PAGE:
The Masjid-i-Kutb-ul-Islam [Quwwat-ul-Islam Mosque]. Pillars in the north Colonnade.
The Masjid-i-Kutb-ul-Islam [Quwwat-ul-Islam Mosque]. Pillars in the north Colonnade.: Close view of a Hindu pillar in the colonnade. This is a less decorative example, with a largely plain shaft with octagonal and square sections. © British Library./ Charles Shepherd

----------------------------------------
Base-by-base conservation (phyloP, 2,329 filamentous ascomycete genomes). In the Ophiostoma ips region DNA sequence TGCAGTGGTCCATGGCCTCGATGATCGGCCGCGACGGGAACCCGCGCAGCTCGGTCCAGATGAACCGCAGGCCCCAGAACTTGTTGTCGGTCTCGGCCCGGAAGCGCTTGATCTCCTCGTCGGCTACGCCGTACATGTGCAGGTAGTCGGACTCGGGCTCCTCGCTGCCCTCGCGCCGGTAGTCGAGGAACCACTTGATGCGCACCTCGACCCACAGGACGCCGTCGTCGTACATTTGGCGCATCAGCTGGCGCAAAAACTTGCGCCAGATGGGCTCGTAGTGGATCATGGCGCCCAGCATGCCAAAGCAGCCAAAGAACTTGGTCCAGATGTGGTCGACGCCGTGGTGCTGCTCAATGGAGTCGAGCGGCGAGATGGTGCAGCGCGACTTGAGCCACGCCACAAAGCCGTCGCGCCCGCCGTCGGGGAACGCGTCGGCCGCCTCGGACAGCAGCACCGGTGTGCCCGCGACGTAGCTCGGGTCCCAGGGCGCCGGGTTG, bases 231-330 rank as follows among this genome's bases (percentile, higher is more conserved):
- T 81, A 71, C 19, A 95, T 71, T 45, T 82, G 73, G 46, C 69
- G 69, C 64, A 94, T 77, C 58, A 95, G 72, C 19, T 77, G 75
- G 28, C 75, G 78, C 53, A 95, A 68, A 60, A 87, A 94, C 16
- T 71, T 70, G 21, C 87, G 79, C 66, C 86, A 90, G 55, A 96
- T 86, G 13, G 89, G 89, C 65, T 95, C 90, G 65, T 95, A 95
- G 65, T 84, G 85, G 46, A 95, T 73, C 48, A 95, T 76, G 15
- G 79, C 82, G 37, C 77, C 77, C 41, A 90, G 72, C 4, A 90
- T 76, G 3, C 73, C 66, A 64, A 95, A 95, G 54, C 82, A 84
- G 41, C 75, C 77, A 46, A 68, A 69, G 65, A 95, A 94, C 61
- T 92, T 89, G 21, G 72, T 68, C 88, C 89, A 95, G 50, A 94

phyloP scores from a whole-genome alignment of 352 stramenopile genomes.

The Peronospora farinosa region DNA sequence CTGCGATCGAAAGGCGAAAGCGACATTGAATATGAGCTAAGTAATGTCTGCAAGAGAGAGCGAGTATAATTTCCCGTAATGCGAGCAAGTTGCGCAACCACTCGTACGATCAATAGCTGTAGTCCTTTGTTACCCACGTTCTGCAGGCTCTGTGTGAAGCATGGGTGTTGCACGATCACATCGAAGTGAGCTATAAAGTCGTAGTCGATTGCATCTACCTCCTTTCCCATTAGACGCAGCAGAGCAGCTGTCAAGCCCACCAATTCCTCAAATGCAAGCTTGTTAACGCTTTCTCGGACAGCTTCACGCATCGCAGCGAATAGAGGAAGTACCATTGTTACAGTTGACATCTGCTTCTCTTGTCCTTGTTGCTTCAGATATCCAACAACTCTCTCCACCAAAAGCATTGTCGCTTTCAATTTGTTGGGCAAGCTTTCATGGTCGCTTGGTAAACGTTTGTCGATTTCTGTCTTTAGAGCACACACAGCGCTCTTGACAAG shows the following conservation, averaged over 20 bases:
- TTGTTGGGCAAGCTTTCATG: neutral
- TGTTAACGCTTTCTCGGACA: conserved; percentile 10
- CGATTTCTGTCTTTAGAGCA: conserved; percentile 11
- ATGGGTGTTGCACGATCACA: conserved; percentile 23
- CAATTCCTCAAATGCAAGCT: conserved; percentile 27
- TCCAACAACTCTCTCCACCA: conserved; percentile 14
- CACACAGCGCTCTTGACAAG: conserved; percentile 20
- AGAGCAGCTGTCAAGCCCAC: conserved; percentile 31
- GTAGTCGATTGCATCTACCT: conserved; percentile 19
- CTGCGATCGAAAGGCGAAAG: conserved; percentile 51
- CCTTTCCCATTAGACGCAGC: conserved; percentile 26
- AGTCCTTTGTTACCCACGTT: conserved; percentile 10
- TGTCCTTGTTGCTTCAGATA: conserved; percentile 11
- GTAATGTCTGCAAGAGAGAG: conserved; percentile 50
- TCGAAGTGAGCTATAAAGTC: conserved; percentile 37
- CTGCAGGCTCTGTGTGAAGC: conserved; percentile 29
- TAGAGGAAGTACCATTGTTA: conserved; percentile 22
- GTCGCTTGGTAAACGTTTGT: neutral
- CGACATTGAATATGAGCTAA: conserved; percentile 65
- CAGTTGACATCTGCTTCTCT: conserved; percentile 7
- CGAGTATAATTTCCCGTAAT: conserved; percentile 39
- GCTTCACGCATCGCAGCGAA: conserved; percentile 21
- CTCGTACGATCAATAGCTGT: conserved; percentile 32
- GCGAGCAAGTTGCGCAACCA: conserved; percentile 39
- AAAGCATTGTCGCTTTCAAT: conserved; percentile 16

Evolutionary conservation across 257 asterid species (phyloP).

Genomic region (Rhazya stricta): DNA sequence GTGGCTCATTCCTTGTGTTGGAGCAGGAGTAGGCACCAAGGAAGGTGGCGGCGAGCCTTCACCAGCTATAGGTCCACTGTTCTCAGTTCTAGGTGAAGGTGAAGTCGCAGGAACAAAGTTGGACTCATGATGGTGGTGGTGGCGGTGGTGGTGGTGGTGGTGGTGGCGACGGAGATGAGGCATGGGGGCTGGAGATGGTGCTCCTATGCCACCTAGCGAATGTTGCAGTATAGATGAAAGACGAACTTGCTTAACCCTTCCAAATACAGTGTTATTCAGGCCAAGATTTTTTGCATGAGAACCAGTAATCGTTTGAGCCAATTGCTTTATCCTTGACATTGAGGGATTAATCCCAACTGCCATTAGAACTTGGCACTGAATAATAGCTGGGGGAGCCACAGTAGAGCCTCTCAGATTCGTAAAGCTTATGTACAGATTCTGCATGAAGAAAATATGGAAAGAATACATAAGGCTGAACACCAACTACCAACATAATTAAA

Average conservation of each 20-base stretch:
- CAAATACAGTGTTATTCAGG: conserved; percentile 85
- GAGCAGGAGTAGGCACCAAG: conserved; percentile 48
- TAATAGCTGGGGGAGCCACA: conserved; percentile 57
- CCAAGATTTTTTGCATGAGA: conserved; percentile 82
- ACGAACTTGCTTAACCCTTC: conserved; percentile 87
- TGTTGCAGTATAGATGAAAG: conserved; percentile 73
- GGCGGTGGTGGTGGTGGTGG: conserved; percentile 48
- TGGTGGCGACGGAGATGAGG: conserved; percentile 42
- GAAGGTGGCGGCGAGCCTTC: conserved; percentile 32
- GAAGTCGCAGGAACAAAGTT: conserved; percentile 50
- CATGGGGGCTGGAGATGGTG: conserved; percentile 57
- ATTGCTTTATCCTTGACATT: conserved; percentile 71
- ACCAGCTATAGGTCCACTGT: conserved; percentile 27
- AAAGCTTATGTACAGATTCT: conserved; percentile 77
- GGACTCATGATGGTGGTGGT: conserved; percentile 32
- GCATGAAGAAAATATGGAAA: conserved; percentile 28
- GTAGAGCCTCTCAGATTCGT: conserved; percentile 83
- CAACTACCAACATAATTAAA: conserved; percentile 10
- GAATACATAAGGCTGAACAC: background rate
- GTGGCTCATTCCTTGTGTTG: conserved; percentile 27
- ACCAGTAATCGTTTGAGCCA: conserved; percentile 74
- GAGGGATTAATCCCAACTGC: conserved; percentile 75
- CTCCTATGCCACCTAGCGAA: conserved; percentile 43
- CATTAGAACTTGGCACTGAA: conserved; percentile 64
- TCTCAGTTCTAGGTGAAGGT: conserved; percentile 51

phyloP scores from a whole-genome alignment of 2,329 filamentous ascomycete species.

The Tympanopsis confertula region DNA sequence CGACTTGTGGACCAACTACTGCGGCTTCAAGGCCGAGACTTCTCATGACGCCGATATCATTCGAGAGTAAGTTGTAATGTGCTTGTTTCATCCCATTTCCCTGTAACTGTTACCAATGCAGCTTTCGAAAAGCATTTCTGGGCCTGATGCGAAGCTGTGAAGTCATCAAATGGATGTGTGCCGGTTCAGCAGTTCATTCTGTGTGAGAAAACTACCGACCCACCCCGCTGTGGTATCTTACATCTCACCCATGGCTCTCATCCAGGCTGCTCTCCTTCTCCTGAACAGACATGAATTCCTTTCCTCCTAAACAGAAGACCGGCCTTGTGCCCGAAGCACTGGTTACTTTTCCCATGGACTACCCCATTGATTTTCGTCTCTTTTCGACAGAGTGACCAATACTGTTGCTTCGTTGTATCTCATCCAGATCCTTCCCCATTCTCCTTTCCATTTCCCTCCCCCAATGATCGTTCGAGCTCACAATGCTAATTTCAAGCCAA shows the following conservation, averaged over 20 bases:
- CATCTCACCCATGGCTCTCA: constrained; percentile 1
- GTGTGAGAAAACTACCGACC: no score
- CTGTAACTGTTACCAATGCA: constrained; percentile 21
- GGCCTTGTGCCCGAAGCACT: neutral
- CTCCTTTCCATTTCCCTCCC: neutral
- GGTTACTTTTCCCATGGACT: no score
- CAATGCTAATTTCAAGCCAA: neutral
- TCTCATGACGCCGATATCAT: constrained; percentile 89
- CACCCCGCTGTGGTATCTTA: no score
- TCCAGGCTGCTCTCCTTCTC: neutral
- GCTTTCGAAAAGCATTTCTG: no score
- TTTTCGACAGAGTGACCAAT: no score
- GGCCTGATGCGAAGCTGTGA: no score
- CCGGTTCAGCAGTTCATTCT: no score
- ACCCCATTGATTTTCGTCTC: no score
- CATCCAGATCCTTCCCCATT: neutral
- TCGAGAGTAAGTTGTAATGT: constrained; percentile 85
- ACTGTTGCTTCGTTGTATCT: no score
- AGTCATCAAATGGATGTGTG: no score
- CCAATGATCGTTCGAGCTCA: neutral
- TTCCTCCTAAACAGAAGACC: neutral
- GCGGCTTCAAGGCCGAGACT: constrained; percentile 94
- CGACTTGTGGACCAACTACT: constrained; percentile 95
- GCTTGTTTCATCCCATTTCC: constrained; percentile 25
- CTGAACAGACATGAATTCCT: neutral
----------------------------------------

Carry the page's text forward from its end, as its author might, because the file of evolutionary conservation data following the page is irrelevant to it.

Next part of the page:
ON the northern as well as the southern sides of the court the pillars are all of a much plainer character than on the east, and from their simplicity are, I imagine, of an earlier date. Although evidence of a positive kind cannot be detected, in the shape of corresponding mason-marks in the different detached pieces, as in the case of the five pillars at (a) on Plan II. (see p. 48), these columns have somewhat the appearance of being built of parts, some of which were contiguous portions of the same pillar, in one of the twenty-seven Hindu temples said to have been broken up on this spot. For reasons already cited, the plain character of the stone cutting and the absence of figure carving would have suggested to the Muhammadans the propriety of rebuilding the columns as they existed in situ. It has already been pointed out that one of the pillars in the south-east corner bore the date 1067 A.D. and it was of a kind similar to those here photographed, hence I infer that the pillars in the photograph are the work of the middle of the eleventh century. I think that probability is lent to this supposition by the fact that Anangpal II., whose reign commenced in A.D. 1051, rebuilt Delli in A.D. 1052 and probably built also some Hindu temples. His ancestor, Anangpal I. we know to have been of the Vishnu religion, and he therefore may be presumed to have been of the same persuasion and to have built Brahminical temples—remains of which very possibly are among the materials composing the Colonnade. The pillars in the photograph are similar to those to be found in a large number of Brahminical temples, and have the common characteristics of the square and octagonal section appearing in the same shaft. The primitive mode of decorating a square Hindu column, commenced by cutting off the corners and by a number of plain incisions. As the demand for ornamentation increased, the surfaces of the remaining portions were carved and elaborated in many various ways, and a large number of different modes of treatment are presented in the pillars of the Colonnade.